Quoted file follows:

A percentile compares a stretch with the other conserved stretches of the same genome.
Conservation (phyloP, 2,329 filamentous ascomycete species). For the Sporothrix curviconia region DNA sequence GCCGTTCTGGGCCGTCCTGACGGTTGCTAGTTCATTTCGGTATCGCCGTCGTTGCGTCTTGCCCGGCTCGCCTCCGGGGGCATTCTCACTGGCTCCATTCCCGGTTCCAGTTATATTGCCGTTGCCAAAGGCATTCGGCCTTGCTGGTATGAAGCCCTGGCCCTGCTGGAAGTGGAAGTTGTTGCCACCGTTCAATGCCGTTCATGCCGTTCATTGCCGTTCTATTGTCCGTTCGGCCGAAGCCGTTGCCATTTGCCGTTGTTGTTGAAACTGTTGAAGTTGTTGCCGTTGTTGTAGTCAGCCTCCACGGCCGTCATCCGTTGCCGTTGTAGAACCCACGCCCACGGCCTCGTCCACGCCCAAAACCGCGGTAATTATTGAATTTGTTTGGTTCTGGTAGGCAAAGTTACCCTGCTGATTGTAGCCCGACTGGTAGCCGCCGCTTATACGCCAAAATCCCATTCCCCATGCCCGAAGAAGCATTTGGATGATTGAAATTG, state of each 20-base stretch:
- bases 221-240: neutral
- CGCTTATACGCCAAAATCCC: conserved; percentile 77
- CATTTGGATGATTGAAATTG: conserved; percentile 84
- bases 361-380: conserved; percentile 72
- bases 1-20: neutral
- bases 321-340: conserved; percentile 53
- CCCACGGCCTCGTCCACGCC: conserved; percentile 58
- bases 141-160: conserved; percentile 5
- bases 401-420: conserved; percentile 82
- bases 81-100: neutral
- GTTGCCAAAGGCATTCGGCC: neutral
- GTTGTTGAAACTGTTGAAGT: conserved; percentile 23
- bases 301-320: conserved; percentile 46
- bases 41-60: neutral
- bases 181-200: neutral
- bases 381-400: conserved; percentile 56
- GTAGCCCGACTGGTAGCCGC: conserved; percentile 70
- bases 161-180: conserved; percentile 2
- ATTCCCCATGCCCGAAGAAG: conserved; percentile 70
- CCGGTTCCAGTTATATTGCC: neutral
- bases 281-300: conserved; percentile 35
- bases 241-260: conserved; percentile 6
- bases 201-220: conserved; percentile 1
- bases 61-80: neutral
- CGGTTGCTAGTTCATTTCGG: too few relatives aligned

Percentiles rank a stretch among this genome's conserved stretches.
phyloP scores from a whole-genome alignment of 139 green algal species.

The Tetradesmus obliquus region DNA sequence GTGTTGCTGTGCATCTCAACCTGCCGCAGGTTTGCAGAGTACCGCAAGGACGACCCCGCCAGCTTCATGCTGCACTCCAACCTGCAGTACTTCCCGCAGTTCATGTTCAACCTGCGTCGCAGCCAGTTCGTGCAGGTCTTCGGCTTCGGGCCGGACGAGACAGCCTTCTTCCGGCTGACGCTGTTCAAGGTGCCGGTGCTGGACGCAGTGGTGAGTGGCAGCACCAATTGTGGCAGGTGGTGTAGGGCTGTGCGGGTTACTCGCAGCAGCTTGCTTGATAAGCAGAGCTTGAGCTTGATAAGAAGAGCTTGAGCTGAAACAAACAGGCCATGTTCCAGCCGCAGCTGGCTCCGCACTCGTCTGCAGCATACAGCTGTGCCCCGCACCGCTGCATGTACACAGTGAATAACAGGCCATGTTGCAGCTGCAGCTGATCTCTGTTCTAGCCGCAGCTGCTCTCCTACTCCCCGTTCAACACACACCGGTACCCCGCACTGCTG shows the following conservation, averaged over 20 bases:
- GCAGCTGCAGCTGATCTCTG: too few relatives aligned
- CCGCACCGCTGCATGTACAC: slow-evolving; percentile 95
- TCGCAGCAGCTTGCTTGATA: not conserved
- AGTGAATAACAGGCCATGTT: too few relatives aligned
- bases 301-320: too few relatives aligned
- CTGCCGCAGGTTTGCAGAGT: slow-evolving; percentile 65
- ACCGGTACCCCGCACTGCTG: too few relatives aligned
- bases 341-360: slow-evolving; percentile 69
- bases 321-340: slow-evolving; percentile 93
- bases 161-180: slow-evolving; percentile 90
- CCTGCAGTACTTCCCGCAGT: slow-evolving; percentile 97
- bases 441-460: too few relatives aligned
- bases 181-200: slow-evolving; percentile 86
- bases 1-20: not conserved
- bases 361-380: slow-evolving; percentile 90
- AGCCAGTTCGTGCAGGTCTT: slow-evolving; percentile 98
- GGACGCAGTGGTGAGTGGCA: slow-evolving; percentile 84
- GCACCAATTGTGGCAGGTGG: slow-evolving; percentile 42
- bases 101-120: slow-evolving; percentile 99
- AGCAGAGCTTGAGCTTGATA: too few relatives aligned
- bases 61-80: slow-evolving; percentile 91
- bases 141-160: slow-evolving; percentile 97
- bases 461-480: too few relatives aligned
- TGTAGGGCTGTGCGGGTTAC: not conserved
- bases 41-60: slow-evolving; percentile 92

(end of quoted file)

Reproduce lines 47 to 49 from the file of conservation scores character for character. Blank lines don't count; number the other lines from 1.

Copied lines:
- GGACGCAGTGGTGAGTGGCA: slow-evolving; percentile 84
- GCACCAATTGTGGCAGGTGG: slow-evolving; percentile 42
- bases 101-120: slow-evolving; percentile 99